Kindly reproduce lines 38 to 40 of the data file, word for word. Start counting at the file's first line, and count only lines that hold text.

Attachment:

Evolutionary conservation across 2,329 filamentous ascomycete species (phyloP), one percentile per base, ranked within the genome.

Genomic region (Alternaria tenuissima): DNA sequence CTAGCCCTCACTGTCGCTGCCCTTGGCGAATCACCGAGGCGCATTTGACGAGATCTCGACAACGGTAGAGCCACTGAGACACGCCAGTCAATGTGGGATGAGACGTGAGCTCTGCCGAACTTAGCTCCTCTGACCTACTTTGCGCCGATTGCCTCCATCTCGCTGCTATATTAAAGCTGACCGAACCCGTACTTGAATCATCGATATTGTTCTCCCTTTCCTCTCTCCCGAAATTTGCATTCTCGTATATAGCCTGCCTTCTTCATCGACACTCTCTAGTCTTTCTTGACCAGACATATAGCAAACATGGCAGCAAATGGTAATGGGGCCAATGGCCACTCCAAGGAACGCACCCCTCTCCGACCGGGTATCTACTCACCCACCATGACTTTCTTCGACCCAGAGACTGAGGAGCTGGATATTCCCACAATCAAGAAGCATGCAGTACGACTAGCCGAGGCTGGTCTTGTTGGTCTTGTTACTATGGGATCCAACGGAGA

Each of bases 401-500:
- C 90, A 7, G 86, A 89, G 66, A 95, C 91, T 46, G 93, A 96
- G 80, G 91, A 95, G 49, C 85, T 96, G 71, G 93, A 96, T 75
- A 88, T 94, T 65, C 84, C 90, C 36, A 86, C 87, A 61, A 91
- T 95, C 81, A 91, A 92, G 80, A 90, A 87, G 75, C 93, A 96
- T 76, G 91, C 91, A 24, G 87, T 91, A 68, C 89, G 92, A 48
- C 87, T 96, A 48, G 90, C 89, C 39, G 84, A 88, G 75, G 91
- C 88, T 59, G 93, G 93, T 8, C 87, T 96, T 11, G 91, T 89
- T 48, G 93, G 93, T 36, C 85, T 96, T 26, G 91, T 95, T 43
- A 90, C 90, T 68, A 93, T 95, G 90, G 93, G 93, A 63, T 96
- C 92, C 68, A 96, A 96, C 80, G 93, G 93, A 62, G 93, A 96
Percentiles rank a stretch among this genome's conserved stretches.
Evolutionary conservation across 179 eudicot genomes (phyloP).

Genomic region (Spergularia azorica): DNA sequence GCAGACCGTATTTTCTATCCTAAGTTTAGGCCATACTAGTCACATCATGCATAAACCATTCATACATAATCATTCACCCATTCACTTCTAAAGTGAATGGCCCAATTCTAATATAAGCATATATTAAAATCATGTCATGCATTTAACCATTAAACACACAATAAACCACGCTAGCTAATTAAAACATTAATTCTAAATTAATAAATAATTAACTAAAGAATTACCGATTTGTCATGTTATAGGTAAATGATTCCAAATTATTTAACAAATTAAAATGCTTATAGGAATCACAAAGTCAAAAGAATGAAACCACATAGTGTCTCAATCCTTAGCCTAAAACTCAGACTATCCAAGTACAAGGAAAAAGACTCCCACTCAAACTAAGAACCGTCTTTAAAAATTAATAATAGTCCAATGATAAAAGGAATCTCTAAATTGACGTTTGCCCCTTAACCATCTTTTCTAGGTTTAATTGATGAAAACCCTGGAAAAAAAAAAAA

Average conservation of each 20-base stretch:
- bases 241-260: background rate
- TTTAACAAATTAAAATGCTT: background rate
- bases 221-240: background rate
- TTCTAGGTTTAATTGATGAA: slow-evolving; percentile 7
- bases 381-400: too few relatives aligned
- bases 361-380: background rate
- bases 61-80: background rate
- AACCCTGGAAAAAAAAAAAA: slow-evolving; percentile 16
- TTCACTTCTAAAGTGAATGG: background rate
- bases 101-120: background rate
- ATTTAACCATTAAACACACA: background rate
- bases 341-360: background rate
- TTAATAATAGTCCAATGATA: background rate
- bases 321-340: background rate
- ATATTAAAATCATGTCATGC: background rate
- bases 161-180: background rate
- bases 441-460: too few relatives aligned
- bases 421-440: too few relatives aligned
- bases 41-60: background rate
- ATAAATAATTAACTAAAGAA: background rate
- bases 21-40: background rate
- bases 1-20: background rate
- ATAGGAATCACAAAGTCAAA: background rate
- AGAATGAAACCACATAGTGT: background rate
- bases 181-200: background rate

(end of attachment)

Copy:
- bases 21-40: background rate
- bases 1-20: background rate
- ATAGGAATCACAAAGTCAAA: background rate